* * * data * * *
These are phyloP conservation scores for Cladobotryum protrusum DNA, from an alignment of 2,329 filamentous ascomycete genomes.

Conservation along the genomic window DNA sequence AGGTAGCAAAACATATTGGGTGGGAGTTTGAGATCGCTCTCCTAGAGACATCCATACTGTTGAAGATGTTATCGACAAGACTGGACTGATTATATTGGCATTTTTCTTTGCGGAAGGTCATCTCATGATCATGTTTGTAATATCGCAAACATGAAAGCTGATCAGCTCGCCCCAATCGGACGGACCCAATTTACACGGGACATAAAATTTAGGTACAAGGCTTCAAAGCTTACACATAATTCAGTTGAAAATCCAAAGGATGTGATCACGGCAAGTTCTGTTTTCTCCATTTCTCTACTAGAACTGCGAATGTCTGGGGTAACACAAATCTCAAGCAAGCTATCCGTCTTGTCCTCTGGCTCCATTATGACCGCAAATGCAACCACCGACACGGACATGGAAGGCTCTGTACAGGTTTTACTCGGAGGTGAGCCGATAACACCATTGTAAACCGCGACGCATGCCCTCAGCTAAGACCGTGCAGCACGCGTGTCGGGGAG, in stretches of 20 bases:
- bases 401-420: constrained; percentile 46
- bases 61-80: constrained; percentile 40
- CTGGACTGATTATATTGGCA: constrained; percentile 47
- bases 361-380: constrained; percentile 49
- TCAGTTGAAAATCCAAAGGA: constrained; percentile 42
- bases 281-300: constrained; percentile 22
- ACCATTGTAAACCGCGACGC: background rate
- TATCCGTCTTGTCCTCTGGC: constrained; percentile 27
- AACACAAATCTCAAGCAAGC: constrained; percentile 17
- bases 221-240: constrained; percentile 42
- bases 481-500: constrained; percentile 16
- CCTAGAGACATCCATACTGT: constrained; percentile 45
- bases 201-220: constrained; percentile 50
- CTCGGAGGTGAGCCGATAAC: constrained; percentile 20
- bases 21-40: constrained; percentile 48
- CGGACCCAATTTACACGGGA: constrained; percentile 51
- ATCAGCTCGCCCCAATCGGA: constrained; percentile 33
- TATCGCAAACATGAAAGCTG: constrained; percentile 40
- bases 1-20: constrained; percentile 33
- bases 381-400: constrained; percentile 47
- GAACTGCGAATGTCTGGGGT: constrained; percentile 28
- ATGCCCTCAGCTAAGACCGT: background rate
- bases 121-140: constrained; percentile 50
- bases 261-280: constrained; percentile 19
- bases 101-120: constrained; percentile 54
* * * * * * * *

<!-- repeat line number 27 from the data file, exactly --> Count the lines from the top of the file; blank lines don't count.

- bases 101-120: constrained; percentile 54